Zahi Hawass, the head of the Egyptian Supreme Council for Antiquities, center, checks the 3,300-year-old mummy of the ancient King Tutankhamun at his tomb in Luxor, Egypt, in March 2005.
Though the famed Egyptian pharaoh King Tutankhamun died more than 3,300 years ago, the mystery surrounding his death and mummification continues to haunt scientists.
Now, British researchers believe they've found evidence explaining how the boy king died and, in the process, made a shocking discovery: After King Tut was sealed in his tomb in 1323 B.C., his mummified body caught fire and burned.
Since Egyptologists Lord Carnarvon and Howard Carter uncovered King Tut's tomb in 1922, their discovery has been shrouded in mystery and fear. A "curse of the mummy's tomb" entered the popular imagination after several members of the archaeological team died untimely deaths. [Image Gallery: The Beautiful Sarcophagus of an Egypt Pharaoh]
Archaeologist Chris Naunton, director of the Egypt Exploration Society, recently came across comments in Carter's original notes stating that King Tut's body appeared to have been burned, the Independent reports. Naunton then contacted Egyptologist Robert Connolly of Liverpool University, who had small samples of Tutankhamun's bones and flesh in his office.
When the team examined the pharaoh's remains under an electron microscope, they found that the pharaoh's flesh did, indeed, burn after he was laid to rest inside a sealed tomb — an extremely odd event, given the meticulous attention usually afforded the mummification of a king.
These and other revelations are detailed in a new British documentary, "Tutankhamun: The Mystery of the Burnt Mummy," featuring Naunton's investigative work (which has not yet been published in a peer-reviewed journal). But how would the fire in Tut's sealed tomb have occurred?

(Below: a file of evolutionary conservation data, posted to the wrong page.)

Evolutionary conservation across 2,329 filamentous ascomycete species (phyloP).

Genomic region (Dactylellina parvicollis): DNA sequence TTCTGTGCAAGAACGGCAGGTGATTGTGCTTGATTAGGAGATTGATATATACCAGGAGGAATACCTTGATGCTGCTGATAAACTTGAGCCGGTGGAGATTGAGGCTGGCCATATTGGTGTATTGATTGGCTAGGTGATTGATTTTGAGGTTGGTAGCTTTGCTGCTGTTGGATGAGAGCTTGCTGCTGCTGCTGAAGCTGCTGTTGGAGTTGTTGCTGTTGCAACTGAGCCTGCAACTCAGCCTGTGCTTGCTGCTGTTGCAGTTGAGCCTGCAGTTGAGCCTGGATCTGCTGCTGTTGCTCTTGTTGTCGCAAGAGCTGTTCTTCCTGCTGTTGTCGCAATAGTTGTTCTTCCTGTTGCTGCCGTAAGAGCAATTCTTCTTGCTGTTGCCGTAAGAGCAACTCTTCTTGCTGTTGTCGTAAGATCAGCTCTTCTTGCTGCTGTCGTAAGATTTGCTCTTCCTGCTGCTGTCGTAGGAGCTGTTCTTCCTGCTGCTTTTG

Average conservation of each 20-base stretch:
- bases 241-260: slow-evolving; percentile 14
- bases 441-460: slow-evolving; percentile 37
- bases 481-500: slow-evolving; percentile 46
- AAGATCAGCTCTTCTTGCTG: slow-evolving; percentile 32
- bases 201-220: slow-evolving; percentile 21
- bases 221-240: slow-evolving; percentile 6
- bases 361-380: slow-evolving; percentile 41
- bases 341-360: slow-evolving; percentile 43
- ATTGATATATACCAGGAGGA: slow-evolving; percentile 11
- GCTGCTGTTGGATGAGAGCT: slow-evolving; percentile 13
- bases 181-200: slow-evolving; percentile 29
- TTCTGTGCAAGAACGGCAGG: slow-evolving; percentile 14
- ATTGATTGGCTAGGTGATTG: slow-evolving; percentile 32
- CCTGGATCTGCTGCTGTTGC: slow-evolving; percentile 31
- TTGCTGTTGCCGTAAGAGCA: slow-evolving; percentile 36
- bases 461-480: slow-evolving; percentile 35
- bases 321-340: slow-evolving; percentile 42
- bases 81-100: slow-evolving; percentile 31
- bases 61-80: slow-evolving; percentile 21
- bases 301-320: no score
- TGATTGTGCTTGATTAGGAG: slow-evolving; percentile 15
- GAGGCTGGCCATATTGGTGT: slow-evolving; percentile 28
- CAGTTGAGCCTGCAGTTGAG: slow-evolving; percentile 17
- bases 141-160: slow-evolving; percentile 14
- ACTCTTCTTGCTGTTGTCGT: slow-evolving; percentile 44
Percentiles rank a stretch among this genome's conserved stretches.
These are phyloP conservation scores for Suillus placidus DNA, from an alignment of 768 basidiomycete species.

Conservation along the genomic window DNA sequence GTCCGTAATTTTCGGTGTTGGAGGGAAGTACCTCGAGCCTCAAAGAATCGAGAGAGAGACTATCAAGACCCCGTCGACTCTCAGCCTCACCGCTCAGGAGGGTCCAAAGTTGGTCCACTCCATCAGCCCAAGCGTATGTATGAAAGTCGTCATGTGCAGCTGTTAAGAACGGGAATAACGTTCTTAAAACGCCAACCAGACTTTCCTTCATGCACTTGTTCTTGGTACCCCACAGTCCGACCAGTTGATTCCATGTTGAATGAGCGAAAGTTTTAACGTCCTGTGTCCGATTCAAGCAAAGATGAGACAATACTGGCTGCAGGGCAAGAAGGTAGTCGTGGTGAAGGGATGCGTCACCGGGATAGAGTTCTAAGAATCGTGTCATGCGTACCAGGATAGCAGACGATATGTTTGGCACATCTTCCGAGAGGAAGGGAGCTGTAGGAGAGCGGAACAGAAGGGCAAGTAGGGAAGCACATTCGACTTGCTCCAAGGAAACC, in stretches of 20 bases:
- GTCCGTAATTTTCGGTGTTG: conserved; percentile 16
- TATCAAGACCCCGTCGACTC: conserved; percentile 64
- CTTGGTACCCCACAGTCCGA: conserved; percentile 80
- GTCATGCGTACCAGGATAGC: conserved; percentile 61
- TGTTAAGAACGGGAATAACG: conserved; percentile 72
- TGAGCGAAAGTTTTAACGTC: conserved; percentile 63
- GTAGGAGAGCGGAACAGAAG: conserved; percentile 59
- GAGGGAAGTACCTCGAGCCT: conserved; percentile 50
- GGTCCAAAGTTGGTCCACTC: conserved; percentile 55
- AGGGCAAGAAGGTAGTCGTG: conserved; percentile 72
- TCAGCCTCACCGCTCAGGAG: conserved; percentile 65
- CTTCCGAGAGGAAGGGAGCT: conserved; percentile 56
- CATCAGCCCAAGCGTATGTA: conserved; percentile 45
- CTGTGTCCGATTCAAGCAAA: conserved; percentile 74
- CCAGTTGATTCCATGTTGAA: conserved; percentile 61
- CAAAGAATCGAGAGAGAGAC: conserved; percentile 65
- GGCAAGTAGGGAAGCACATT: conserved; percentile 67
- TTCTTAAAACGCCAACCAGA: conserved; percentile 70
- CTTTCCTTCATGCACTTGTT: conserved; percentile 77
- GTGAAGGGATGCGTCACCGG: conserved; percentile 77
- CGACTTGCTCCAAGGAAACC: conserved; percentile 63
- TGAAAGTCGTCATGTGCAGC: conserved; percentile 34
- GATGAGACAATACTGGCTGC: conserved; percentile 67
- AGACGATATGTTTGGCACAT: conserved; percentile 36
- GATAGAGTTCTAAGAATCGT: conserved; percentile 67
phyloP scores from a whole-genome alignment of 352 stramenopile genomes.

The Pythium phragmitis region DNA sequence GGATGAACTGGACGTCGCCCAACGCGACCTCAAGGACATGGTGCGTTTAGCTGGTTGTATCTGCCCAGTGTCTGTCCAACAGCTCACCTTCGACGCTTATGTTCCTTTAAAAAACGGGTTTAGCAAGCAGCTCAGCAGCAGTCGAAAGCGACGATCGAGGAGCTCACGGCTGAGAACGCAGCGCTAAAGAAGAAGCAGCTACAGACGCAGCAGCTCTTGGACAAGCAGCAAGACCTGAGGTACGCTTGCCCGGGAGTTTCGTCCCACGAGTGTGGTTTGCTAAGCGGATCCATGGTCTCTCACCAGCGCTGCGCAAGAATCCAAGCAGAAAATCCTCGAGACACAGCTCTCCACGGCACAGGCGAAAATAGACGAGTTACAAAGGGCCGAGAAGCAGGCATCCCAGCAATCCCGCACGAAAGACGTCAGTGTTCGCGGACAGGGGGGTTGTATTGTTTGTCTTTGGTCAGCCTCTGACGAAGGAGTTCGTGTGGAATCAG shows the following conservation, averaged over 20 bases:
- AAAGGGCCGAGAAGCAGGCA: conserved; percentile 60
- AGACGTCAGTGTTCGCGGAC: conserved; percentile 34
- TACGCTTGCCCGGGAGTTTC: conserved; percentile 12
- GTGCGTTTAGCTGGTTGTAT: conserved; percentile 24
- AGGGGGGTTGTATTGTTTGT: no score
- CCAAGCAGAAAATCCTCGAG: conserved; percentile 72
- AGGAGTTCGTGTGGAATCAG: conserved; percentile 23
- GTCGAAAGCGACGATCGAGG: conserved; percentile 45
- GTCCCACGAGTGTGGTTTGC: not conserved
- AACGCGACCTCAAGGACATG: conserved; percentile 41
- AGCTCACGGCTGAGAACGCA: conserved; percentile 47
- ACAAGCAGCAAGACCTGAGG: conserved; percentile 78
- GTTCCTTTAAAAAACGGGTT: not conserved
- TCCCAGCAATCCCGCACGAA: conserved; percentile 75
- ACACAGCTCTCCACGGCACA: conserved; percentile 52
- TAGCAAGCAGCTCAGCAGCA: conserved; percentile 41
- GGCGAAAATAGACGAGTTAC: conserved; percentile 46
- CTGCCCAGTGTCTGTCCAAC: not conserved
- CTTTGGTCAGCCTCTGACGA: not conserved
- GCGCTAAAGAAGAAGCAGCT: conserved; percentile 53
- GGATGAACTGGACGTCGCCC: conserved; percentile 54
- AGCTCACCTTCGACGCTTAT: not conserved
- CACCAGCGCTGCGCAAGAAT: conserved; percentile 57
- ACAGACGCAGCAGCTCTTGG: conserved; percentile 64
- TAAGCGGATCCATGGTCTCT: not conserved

A hasty burial
Experts suspect the oils used in the embalming process soaked the linen that formed the king's burial shroud. In the presence of oxygen, these flammable oils started a chain reaction that ignited and "cooked" Tutankhamun's body at temperatures exceeding 390 degrees Fahrenheit (200 degrees Celsius).
For years, evidence has suggested the pharaoh was buried in haste — spots on the walls of Tut's tomb caused by microbial activity, for example, led researchers to believe that the paint on the walls hadn't even dried before the tomb was sealed. The additional evidence of an accidental burning lends credence to the idea that Tut's entire burial was basically a rush job.
"The charring and possibility that a botched mummification led to the body spontaneously combusting shortly after burial was entirely unexpected — something of a revelation," said Naunton, as quoted in the Independent.
Is spontaneous combustion real?
Spontaneous human combustion, once considered an impossibility, has received renewed interest from scientists worldwide. British biologist and author Brian Ford believes that flammable acetone produced by a body could — in the presence of a spark from static electricity or some other ignition source — cause a human body to catch fire and burn.
And by analyzing the injuries sustained by car-crash victims, forensic scientists have now shed light on the events surrounding the death of the boy king, who is believed to have been just 17 years old when he died.
Investigators were able to determine that the young pharaoh was on his knees when a horrific chariot accident smashed his rib cage, shattered his pelvis and crushed many of his internal organs, including his heart, according to the Guardian. This may explain why his heart was never found in his mummified body.
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First published November 4 2013, 1:50 PM